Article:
Help your student prepare for flu season

July 16, 2009

University Park, Pa. -- Before your student heads off to college this fall, please discuss this important health information.
 
Novel H1N1 (swine flu) is a new strain of flu virus that is currently prevalent in the United States, including central Pennsylvania. Even the University Park campus is not immune from this illness and has reported its first confirmed cases.
 
Although H1N1 is a new influenza virus strain, the symptoms closely resemble those of seasonal flu and include:
-- fever and cough and/or sore throat
-- runny nose
-- body aches
-- headaches
-- chills
-- occasionally accompanied by vomiting and diarrhea.

Anyone who develops these symptoms should contact a healthcare provider, who will determine whether influenza testing or treatment with an antiviral medication is needed. Penn State students at University Park can schedule an appointment at University Health Services (UHS) online at http://www.sa.psu.edu/uhs/basics/online_access.cfm or by calling (814) 863-0774.
 
As with seasonal flu, most people who get novel H1N1 recover completely with minimal, if any, medical intervention. Students should rest, drink plenty of fluids, and use pain and fever reducers such as ibuprofen and acetaminophen, as directed, to manage body aches and fevers.

People with flu-like symptoms should isolate themselves from others to avoid spreading the infection. It is strongly recommended that any student who is ill with the flu remain in his/her dorm room or apartment, away from others, until he/she is no longer infectious. This means staying home from classes and work until 7 days after the onset of symptoms or 24 hours after symptoms resolve, WHICHEVER IS LONGER.
 
Students are encouraged to get the seasonal flu vaccine through their hometown health care provider or at one of the flu clinics held at UHS each fall. Parents can receive information about these and other events by signing up for the Parent and Family Healthline at http://www.sa.psu.edu/uhs/news/famline.cfm.

If a vaccine becomes available for H1N1, students are encouraged to get this vaccine in addition to the seasonal flu vaccine.
 
As parents, you'll quickly recognize that the practices considered prevention basics are things you've told your student all of their lives. During flu season, these practices can help your student avoid illness and stay on track academically.

-- Cover your nose and mouth with a tissue when you cough or sneeze. Throw the tissue in the trash after you use it. If tissues are not available, cough or sneeze into the crook of your arm or shoulder.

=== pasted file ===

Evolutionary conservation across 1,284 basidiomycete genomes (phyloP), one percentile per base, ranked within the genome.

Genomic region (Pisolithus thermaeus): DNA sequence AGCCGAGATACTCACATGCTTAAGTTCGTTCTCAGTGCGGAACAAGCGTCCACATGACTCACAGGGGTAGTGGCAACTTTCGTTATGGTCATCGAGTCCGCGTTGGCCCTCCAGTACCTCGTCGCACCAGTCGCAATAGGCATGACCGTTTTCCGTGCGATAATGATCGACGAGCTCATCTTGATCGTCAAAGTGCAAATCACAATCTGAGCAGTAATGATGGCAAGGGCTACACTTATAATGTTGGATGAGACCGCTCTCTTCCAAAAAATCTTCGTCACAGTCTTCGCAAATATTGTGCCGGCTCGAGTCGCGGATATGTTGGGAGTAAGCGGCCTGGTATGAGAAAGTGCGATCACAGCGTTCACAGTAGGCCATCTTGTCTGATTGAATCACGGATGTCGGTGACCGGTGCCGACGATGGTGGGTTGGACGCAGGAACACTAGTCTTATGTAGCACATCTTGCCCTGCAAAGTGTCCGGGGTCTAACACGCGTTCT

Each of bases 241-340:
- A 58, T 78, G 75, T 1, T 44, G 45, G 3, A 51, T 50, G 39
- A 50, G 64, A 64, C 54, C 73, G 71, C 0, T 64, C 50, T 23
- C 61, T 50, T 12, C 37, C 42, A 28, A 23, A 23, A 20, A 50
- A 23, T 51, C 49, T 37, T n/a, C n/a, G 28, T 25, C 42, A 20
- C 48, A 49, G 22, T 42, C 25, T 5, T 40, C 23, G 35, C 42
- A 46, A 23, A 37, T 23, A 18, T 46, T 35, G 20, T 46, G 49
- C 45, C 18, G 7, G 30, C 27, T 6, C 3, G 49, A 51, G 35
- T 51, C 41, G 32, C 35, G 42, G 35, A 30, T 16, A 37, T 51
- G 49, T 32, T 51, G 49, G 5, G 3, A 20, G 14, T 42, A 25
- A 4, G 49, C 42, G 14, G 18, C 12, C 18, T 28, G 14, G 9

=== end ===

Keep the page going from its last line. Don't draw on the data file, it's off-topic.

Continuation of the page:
-- Wash your hands often with soap and water, especially after you cough or sneeze. Alcohol-based hand cleaners are also effective.
-- Avoid touching your eyes, nose or mouth. Germs spread this way.
-- Do not share utensils, drinks, cigarettes or personal care items.
-- Try to avoid close contact with sick people.

Students who have been in contact with someone diagnosed with novel H1N1 and do NOT have symptoms do NOT need to be seen by a healthcare provider. Testing will not be helpful in these situations.

The EXCEPTION is anyone who has a chronic medical condition, such as asthma, diabetes, cystic fibrosis, immunocompromised condition, cardiovascular disease, kidney disease, etc. These conditions could increase the risk for developing complications from the flu. These individuals should contact a healthcare provider as soon as possible if they have been exposed to someone with novel H1N1 for further recommendations and possible evaluation.
 
Students who have been exposed to someone with flu-like symptoms and develop symptoms themselves, especially students with chronic medical conditions, should contact their health care provider for an appointment as quickly as possible, preferably within 48 hours. Over-the-counter and prescription antiviral medications may be effective in reducing flu symptoms.
 
Finally, prepare a cold and flu kit for your student to take back to campus. The kit should contain these self-care items:
-- a thermometer
-- acetaminophen (Tylenol) or ibuprofen (Advil)
-- cough syrup
-- a supply of fluids such as bottled water, sports drinks and soups
-- hand sanitizer
-- boxes of tissues
 
For additional information, consult these resources:

Centers for Disease Control
http://www.cdc.gov/h1n1flu/qa.htm
http://www.cdc.gov/h1n1flu/guidance_homecare.htm

Penn State Live
http://live.psu.edu/tag/H1N1

 

Last Updated September 17, 2009